by Bill Smith, president of Elite Software

The proper sizing of gas vents and connectors for furnaces, boilers, and water heaters is very important. Carbon monoxide poisoning, collapsing chimneys, fire hazards, corrosion of vents, draft inducers, heat exchangers, and non conformance with building codes are all problems associated with gas vent design.

There are many terms associated with appliance venting such as flue pipe, flue collar, liners, Type B metal wall pipe, manifolds, vents, and connectors. Good definitions for all these terms and more can be found in this document.

From the perspective of the International Fuel Gas Code, which governs the design of venting Category I gas appliances, the two main terms to understand are vents and vent connectors.

A vent is the final pathway of the combustion gases to atmosphere. The vent could be a tile lined masonrychimney, flexible liner inside the chimney or a stand alone Type B metal wall vent. A vent connector is the first pipe leading from an appliance to the vent. A vent connector can be a single wall metal pipe or a Type B metal pipe.

When only a single appliance is being vented and circumstances allow for the vent to be placed directly over the appliance, then no vent connector is needed. The vent simply begins at the appliance flue collar or draft hood and goes straight up.

A single appliance will need a vent connector if there is any lateral distance of the appliance from the outlet of the vent. In such a case the vent connector will use elbows to traverse and then connect to the vent. The whole arrangement will appear as a single pipe path, but the vent connector portion can be made of a thin, single wall, 28 gauge metal pipe while the vent portion of the path would have to be a double wall, Type B vent pipe, tile lined chimney, or chimney with a flexible liner.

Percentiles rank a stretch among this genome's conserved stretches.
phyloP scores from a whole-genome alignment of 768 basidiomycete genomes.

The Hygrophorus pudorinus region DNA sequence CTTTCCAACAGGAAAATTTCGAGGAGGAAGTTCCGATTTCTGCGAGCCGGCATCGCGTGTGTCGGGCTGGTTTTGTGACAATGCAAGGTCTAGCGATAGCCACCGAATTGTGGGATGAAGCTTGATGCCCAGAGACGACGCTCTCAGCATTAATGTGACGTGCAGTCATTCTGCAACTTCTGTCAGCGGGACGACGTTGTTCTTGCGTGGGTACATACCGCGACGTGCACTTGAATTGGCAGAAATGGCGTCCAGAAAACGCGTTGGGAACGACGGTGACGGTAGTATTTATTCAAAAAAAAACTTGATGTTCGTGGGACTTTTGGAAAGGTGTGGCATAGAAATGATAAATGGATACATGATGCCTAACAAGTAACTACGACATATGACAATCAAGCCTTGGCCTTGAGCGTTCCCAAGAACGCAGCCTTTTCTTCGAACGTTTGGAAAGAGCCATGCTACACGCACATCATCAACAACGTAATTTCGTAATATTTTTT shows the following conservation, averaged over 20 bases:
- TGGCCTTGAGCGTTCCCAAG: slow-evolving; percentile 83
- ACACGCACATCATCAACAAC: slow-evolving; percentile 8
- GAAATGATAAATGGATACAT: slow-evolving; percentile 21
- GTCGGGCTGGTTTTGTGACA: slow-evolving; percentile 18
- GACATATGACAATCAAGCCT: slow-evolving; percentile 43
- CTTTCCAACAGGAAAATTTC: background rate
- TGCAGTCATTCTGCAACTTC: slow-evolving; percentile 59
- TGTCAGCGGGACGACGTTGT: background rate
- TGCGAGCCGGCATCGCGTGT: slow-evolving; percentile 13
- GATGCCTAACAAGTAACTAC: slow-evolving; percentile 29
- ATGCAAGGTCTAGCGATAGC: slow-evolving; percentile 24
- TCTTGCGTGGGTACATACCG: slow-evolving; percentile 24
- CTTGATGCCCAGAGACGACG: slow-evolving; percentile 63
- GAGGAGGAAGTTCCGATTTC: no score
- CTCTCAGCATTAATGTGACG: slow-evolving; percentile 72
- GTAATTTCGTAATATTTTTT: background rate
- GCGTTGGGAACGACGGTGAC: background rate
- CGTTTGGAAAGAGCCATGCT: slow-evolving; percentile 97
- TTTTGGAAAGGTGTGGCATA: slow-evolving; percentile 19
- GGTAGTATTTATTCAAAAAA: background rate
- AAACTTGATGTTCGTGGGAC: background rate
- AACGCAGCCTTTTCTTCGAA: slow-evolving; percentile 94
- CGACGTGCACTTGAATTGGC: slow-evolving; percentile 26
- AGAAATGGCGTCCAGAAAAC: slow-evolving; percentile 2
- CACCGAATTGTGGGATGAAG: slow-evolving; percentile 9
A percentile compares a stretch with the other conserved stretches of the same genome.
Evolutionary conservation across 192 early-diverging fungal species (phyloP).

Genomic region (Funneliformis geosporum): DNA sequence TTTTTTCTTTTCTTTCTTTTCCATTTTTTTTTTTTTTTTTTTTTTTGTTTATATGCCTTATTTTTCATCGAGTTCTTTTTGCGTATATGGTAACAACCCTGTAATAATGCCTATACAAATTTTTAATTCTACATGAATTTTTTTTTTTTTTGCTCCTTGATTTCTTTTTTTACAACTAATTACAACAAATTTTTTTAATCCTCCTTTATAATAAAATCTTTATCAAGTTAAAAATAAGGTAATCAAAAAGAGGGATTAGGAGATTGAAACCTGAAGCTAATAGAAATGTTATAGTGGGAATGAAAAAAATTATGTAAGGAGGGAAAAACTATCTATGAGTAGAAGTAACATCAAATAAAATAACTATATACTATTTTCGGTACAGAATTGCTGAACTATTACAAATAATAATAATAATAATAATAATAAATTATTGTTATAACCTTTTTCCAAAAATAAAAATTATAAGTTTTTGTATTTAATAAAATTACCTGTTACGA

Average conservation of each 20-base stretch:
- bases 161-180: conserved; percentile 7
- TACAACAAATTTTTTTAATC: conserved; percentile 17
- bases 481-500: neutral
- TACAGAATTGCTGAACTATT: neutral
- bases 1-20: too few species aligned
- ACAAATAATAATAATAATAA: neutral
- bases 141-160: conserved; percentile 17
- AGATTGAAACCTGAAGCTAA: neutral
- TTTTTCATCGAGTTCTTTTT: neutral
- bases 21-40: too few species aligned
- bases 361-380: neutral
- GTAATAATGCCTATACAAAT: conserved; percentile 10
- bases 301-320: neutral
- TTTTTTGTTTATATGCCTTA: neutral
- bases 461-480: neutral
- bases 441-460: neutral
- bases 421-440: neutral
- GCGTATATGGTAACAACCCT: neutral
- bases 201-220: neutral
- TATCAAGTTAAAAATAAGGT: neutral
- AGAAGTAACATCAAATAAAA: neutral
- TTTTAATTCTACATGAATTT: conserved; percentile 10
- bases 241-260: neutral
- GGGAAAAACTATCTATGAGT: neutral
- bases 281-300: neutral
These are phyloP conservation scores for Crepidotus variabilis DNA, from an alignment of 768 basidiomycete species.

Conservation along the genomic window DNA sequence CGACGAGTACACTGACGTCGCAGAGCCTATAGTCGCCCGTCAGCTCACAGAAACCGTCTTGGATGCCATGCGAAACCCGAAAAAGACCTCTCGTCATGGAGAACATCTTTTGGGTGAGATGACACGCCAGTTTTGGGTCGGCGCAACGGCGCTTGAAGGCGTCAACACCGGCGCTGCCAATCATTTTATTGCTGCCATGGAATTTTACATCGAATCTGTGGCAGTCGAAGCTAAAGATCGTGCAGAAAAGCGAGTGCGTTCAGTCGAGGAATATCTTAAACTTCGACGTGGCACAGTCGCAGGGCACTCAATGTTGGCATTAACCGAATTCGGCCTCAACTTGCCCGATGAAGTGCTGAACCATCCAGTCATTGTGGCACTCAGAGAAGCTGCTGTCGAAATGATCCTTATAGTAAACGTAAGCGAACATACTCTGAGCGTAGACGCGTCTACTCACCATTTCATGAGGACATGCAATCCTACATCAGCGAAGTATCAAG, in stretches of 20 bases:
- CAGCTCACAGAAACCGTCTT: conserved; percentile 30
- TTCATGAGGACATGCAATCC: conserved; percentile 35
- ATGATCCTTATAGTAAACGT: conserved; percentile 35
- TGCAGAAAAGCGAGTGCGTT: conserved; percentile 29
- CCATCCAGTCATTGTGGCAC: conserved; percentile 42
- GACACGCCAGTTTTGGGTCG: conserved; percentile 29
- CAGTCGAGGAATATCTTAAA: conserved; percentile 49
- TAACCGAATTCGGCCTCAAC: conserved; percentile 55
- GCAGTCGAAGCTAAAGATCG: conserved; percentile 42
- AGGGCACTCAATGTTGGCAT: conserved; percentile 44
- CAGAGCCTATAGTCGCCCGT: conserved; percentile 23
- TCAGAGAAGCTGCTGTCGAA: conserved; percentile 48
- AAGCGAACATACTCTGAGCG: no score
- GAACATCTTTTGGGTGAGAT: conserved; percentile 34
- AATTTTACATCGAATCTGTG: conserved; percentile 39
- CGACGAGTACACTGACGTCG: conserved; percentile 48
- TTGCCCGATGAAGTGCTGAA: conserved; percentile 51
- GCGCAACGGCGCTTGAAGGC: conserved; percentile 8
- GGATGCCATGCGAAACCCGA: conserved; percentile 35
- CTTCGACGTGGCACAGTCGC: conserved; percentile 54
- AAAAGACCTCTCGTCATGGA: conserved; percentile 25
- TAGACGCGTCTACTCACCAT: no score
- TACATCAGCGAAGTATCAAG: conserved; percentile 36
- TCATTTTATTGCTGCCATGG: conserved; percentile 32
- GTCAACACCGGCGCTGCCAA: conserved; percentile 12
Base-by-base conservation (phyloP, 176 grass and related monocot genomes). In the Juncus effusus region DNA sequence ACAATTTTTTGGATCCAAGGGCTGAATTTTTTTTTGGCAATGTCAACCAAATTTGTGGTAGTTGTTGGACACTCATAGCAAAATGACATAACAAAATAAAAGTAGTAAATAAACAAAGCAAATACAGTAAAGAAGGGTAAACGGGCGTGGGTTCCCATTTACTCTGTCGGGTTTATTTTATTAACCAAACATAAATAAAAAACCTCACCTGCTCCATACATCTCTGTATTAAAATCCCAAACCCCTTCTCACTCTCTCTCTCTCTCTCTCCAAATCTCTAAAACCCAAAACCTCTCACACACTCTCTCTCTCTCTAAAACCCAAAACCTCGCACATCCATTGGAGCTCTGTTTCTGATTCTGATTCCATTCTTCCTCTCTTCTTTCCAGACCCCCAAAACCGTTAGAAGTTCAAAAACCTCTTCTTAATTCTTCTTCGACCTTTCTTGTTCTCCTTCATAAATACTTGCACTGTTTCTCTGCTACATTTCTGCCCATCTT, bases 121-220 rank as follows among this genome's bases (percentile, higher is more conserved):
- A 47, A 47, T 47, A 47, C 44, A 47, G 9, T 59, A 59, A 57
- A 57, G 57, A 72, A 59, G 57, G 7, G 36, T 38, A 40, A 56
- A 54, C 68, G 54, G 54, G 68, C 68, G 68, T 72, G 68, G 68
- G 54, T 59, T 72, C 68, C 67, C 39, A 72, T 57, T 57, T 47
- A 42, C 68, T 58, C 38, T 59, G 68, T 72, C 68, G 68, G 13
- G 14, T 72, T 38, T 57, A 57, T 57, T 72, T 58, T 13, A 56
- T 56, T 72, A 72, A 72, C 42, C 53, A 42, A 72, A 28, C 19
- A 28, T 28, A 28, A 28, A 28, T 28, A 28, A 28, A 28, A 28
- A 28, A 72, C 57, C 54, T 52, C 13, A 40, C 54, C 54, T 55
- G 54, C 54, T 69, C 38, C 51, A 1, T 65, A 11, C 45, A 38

Any time multiple appliances are involved, vent connectors are always needed. In addition, the vent section becomes known as the common vent since it serves multiple appliances. And if the common vent needs to have a lower lateral section, that lateral section of the vent becomes known as a manifold.

Vent connectors are short runs of pipe, and there are many restrictions on where they can be installed. Vent connectors may not be installed in an enclosed location (such as within an enclosed wall), and they may not pass through walls, floors, ceilings and roofs. These restrictions do not apply to vent connectors made from a vent capable material such as a Type B vent pipe.

If the vent and connectors are not properly designed, acidic condensate from the vent gas can easily form on the inside of the vent pipe and cause rusting and pitting. As the corrosion process continues, the vent pipe becomes riddled with holes and ultimately fails. This same condensate can wreak havoc on masonry chimneys as well. Whenever this happens, a chimney could collapse or combustion gas containing carbon monoxide and all the other products of combustion can leak into occupied areas of the building.

Low efficiency gas appliances such as old 78 percent AFUE furnaces rarely have a condensate problem because the combustion gas exits with a relatively high temperature, making condensation difficult to occur. However, many furnaces and heaters have an efficiency above 78% and just below 83% with combustion gases that exit much cooler. These are known as Category 1 gas appliances that are non-condensing, and operate with negative pressure in their vent. These appliances are not designed as condensing type appliances, but they are prone to producing unwanted condensate if they are connected to improperly sized vents and connectors. Because of the many dangers related to acidic condensate, the sizing of vents and connectors is extremely critical for Category 1 type gas appliances.

Besides Category 1 appliances, there are Category II, III, and IV appliances. Category II appliances are no longer made, but some are still in operation. These are appliances that operate with a negative vent static pressure and with a vent gas temperature that may cause excessive condensate in the vent.